After many years of high inflation, the Greek economy appears to have settled since 2000. Inflation is above the EU average but is under control and expected to remain that way in the near future. Reducing inflation rates has been a success of Greece's recent reformist economic measures.
Inflation, consistently above 10 percent in the past, has fallen due to government fiscal policies, wage restraints, strong monetary policies, and debt consolidation. By mid-1999 inflation fell to 2.0 percent but later rose again because of a sharp easing of Greece's monetary policy when it joined the EU's Economic and Monetary Union (EMU). Fortunately, this did not cause a huge inflation increase as had been feared.
In January 2001, Greece became a member of the EMU after 4 years of careful fiscal planning by the government of Prime Minister Costas Simitis. Greece is expected to relax its monetary policy as its short-term interest rates converge with euro zone rates. The government views the economic forecast favorably, but progress could be slowed if it remains committed to tax cuts.
Greece's banks consist of 3 kinds of institutions. The first is the Central Bank of Greece, which controls and manages the country's money supply and currency exchange rates. It does this by regulating the cash flow of other banks and by direct intervention in money markets. It also operates as a regulatory agency for commercial banks and protects the monetary system against banking catastrophes. In conformity with EU rules, the bank should be a separate entity from the state to keep the government from borrowing bank funds. A large number of Greece's banks remain under state control and in the early 1990s state-controlled banks held some 70 percent of deposits.
Commercial banks also operate in Greece and are the second type of banking institution. Both foreign and domestic commercial banks operate in Greece, and New York-based Citibank is one of the largest banks in Greece. Traditionally banks have been depositories for the people but have recently expanded their operations to include wholesale and retail banking services. Commercial, industrial, consumer, and mortgage loans are issued through these institutions. They can also issue credit cards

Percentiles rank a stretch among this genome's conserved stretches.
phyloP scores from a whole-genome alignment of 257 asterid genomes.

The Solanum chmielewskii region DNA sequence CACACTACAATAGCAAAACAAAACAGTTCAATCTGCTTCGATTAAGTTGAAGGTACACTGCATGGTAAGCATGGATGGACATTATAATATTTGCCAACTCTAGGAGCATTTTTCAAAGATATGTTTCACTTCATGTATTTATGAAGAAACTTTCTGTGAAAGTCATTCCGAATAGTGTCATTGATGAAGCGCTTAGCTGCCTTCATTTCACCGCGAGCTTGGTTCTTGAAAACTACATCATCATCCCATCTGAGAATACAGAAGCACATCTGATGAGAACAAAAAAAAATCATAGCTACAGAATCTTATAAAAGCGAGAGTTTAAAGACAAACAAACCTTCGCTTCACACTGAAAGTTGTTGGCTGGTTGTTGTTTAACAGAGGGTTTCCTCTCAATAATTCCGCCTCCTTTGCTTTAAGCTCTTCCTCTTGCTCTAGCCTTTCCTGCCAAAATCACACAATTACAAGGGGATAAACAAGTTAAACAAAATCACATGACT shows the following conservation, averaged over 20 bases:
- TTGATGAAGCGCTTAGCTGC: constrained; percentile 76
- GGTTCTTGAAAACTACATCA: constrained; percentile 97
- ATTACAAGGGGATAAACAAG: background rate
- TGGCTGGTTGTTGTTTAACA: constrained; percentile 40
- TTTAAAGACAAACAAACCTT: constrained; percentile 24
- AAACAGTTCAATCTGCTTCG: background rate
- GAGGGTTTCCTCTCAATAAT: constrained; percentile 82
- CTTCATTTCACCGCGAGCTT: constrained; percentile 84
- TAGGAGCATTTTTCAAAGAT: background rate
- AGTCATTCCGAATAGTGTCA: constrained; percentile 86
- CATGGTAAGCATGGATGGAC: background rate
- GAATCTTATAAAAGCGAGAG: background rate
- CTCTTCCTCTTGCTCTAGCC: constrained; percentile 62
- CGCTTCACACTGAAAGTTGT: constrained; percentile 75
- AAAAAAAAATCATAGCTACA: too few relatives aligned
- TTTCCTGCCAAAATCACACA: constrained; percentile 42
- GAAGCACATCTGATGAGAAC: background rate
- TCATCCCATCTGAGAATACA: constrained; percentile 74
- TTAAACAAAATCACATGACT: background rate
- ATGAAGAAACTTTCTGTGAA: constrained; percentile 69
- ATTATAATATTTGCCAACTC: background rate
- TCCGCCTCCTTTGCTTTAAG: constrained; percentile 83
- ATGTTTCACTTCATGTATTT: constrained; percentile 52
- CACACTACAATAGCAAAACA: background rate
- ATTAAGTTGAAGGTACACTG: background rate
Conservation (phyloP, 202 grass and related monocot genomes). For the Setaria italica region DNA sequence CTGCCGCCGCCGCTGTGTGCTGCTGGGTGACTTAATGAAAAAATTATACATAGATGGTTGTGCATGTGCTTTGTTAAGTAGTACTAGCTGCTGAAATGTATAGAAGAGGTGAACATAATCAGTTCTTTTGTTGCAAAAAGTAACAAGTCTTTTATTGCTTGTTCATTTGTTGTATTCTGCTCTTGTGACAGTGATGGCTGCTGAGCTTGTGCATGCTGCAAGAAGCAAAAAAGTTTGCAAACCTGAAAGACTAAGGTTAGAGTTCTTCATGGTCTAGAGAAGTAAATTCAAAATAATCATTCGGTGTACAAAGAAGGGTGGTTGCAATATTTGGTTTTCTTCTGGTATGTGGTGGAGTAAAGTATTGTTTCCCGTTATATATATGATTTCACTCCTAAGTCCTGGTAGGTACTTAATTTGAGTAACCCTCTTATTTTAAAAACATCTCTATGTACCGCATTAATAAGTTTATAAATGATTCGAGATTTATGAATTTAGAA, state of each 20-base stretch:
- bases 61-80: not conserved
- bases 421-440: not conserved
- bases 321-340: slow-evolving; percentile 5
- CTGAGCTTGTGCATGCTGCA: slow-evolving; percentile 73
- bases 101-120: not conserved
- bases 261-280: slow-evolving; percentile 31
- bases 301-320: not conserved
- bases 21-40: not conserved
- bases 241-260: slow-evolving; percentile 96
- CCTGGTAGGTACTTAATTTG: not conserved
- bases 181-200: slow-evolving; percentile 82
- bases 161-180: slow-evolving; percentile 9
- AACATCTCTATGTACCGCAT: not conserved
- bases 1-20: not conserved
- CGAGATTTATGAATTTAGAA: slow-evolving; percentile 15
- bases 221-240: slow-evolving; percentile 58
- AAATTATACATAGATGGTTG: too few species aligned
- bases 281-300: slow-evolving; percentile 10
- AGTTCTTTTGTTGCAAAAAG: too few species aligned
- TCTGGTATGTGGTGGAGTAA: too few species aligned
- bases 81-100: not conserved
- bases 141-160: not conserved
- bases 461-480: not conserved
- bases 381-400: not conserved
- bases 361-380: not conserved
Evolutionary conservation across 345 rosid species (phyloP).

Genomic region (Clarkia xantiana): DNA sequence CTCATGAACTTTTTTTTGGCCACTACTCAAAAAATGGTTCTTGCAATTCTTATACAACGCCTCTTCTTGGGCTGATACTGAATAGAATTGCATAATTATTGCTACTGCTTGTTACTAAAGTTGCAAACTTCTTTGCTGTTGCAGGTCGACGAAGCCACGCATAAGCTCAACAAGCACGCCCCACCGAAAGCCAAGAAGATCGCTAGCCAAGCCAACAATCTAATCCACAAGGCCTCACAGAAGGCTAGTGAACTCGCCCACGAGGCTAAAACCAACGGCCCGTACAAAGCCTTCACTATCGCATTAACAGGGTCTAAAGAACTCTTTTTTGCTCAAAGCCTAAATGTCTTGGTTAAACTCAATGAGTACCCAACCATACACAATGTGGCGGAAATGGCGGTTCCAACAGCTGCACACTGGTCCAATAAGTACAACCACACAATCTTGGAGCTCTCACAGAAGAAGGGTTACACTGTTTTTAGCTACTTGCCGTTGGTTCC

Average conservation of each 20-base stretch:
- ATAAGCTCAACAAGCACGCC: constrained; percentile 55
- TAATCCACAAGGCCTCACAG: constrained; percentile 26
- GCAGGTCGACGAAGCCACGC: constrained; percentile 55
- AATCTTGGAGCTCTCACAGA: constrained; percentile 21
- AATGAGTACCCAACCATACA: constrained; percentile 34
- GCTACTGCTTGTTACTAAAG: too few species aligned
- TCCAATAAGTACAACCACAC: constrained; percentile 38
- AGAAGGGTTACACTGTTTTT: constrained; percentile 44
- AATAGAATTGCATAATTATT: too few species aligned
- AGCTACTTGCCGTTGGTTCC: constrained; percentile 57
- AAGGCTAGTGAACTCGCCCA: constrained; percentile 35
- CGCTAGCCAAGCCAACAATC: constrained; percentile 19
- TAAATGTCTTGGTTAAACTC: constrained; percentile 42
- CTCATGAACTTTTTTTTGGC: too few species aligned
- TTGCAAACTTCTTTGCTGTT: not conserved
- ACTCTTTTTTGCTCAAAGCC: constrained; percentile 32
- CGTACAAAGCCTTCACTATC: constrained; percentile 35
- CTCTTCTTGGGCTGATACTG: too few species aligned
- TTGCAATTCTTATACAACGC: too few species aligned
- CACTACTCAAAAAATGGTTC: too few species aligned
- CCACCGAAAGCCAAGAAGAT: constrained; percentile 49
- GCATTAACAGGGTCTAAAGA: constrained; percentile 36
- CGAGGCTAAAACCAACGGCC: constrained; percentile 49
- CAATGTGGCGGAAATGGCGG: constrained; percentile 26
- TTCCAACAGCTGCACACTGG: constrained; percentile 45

|Exchange rates: Greece|
|drachmae (Dr) per US$1|
|SOURCE: CIA World Factbook 2001 [ONLINE].|
and letters of credit as well as exchange foreign currency. Some banks also offer brokerage services.
A third part of the Greek banking system is made up of specialized credit institutions such as investment and mortgage banks. Examples are the Agricultural Bank of Greece and the Postage Savings bank. Many of the credit institutions are directly or indirectly controlled by the state; however, legislation in the 1990s sought to limit its influence. While these banks already offer credit services, EU standards have forced them to offer a wider range of banking services so that they do not have a monopoly on one specific area. Likewise, other banks are now permitted to offer these banks' specialized services, such as entering the agricultural credit market.
Since the late 1980s, the Greek banking system has undergone a process of liberalization , and Greece's EU membership has pushed modernization of the banking system. Interest rates are now set by market conditions, foreign exchange and capital movements have been deregulated , and credit quality controls were abolished. As a result, banking in Greece has become a modern and competitive industry. Proving its capability in this new environment, the Bank of Greece successfully managed a monetary crisis, protecting the drachma by tightening its monetary policy and raising interest rates to high levels. In less than 2 months, interest rates returned back to normal.
The Athens Stock Exchange (ASE) has been modernized and revitalized since 1987. Recent changes include the formation of brokerage firms participating as members of the exchange, the introduction of an automated trading system, and the establishment of a Central Securities Depository. The early 1990s saw 118 public companies on the ASE. Traditionally, many Greeks are reluctant to invest in stocks and shares, preferring to invest their money in real estate, foreign currency, gold, and jewelry.